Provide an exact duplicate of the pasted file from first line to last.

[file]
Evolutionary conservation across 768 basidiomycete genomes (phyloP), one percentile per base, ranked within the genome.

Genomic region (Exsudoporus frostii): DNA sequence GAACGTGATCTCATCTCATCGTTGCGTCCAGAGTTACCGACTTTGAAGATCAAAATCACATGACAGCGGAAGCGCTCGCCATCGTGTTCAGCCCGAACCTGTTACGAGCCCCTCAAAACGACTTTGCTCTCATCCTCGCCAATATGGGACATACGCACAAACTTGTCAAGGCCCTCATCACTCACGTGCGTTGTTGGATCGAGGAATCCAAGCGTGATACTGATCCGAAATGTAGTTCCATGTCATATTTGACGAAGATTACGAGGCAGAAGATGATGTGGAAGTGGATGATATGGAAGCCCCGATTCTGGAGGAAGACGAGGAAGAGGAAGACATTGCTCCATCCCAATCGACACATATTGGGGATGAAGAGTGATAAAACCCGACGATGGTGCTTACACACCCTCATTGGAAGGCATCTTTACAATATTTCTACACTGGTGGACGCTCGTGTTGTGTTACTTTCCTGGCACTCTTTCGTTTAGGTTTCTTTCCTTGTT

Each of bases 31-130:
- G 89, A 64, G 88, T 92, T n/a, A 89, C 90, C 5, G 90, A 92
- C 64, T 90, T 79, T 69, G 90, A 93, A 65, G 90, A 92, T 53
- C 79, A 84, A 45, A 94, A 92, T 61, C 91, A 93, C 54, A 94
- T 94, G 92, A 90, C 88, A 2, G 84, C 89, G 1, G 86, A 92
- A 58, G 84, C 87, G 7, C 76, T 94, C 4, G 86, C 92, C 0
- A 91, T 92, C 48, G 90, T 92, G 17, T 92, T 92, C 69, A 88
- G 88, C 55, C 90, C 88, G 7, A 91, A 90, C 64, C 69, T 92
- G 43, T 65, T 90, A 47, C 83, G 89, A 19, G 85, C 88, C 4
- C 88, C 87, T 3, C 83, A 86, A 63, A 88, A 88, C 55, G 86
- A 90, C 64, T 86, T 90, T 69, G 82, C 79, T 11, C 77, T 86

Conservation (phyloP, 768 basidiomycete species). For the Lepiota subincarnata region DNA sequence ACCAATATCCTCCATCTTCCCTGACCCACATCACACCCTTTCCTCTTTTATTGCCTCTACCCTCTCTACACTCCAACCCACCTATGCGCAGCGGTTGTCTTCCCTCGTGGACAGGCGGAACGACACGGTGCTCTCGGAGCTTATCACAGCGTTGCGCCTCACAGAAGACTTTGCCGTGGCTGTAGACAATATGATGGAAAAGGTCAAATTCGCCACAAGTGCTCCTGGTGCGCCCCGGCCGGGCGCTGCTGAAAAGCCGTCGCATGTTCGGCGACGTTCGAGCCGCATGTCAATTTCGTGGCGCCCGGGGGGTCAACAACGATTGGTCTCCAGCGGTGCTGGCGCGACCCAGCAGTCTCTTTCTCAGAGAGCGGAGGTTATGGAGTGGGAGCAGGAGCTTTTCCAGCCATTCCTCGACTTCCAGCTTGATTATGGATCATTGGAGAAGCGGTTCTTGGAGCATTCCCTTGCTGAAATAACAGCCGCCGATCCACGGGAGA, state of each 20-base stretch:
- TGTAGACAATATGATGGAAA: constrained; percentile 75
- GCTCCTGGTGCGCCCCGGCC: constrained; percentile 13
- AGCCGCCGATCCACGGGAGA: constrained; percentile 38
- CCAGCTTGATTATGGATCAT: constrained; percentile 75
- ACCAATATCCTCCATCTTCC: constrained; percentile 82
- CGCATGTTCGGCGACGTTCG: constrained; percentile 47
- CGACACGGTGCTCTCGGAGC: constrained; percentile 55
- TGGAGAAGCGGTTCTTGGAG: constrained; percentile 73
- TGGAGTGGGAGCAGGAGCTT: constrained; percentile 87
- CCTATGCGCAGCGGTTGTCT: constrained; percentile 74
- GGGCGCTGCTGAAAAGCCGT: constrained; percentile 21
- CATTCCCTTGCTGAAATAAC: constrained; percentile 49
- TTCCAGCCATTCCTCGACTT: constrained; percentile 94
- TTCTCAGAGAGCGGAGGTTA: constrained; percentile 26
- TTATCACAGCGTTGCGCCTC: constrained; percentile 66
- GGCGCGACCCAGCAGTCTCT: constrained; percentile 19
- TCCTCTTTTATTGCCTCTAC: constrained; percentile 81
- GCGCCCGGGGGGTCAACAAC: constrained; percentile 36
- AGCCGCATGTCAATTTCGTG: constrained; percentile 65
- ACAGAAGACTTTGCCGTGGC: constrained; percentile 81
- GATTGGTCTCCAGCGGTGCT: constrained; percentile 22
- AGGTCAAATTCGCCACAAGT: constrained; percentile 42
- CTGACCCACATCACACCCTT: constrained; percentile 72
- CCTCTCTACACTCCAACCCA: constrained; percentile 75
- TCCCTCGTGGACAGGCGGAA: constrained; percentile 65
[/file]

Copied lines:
Evolutionary conservation across 768 basidiomycete genomes (phyloP), one percentile per base, ranked within the genome.

Genomic region (Exsudoporus frostii): DNA sequence GAACGTGATCTCATCTCATCGTTGCGTCCAGAGTTACCGACTTTGAAGATCAAAATCACATGACAGCGGAAGCGCTCGCCATCGTGTTCAGCCCGAACCTGTTACGAGCCCCTCAAAACGACTTTGCTCTCATCCTCGCCAATATGGGACATACGCACAAACTTGTCAAGGCCCTCATCACTCACGTGCGTTGTTGGATCGAGGAATCCAAGCGTGATACTGATCCGAAATGTAGTTCCATGTCATATTTGACGAAGATTACGAGGCAGAAGATGATGTGGAAGTGGATGATATGGAAGCCCCGATTCTGGAGGAAGACGAGGAAGAGGAAGACATTGCTCCATCCCAATCGACACATATTGGGGATGAAGAGTGATAAAACCCGACGATGGTGCTTACACACCCTCATTGGAAGGCATCTTTACAATATTTCTACACTGGTGGACGCTCGTGTTGTGTTACTTTCCTGGCACTCTTTCGTTTAGGTTTCTTTCCTTGTT

Each of bases 31-130:
- G 89, A 64, G 88, T 92, T n/a, A 89, C 90, C 5, G 90, A 92
- C 64, T 90, T 79, T 69, G 90, A 93, A 65, G 90, A 92, T 53
- C 79, A 84, A 45, A 94, A 92, T 61, C 91, A 93, C 54, A 94
- T 94, G 92, A 90, C 88, A 2, G 84, C 89, G 1, G 86, A 92
- A 58, G 84, C 87, G 7, C 76, T 94, C 4, G 86, C 92, C 0
- A 91, T 92, C 48, G 90, T 92, G 17, T 92, T 92, C 69, A 88
- G 88, C 55, C 90, C 88, G 7, A 91, A 90, C 64, C 69, T 92
- G 43, T 65, T 90, A 47, C 83, G 89, A 19, G 85, C 88, C 4
- C 88, C 87, T 3, C 83, A 86, A 63, A 88, A 88, C 55, G 86
- A 90, C 64, T 86, T 90, T 69, G 82, C 79, T 11, C 77, T 86

Conservation (phyloP, 768 basidiomycete species). For the Lepiota subincarnata region DNA sequence ACCAATATCCTCCATCTTCCCTGACCCACATCACACCCTTTCCTCTTTTATTGCCTCTACCCTCTCTACACTCCAACCCACCTATGCGCAGCGGTTGTCTTCCCTCGTGGACAGGCGGAACGACACGGTGCTCTCGGAGCTTATCACAGCGTTGCGCCTCACAGAAGACTTTGCCGTGGCTGTAGACAATATGATGGAAAAGGTCAAATTCGCCACAAGTGCTCCTGGTGCGCCCCGGCCGGGCGCTGCTGAAAAGCCGTCGCATGTTCGGCGACGTTCGAGCCGCATGTCAATTTCGTGGCGCCCGGGGGGTCAACAACGATTGGTCTCCAGCGGTGCTGGCGCGACCCAGCAGTCTCTTTCTCAGAGAGCGGAGGTTATGGAGTGGGAGCAGGAGCTTTTCCAGCCATTCCTCGACTTCCAGCTTGATTATGGATCATTGGAGAAGCGGTTCTTGGAGCATTCCCTTGCTGAAATAACAGCCGCCGATCCACGGGAGA, state of each 20-base stretch:
- TGTAGACAATATGATGGAAA: constrained; percentile 75
- GCTCCTGGTGCGCCCCGGCC: constrained; percentile 13
- AGCCGCCGATCCACGGGAGA: constrained; percentile 38
- CCAGCTTGATTATGGATCAT: constrained; percentile 75
- ACCAATATCCTCCATCTTCC: constrained; percentile 82
- CGCATGTTCGGCGACGTTCG: constrained; percentile 47
- CGACACGGTGCTCTCGGAGC: constrained; percentile 55
- TGGAGAAGCGGTTCTTGGAG: constrained; percentile 73
- TGGAGTGGGAGCAGGAGCTT: constrained; percentile 87
- CCTATGCGCAGCGGTTGTCT: constrained; percentile 74
- GGGCGCTGCTGAAAAGCCGT: constrained; percentile 21
- CATTCCCTTGCTGAAATAAC: constrained; percentile 49
- TTCCAGCCATTCCTCGACTT: constrained; percentile 94
- TTCTCAGAGAGCGGAGGTTA: constrained; percentile 26
- TTATCACAGCGTTGCGCCTC: constrained; percentile 66
- GGCGCGACCCAGCAGTCTCT: constrained; percentile 19
- TCCTCTTTTATTGCCTCTAC: constrained; percentile 81
- GCGCCCGGGGGGTCAACAAC: constrained; percentile 36
- AGCCGCATGTCAATTTCGTG: constrained; percentile 65
- ACAGAAGACTTTGCCGTGGC: constrained; percentile 81
- GATTGGTCTCCAGCGGTGCT: constrained; percentile 22
- AGGTCAAATTCGCCACAAGT: constrained; percentile 42
- CTGACCCACATCACACCCTT: constrained; percentile 72
- CCTCTCTACACTCCAACCCA: constrained; percentile 75
- TCCCTCGTGGACAGGCGGAA: constrained; percentile 65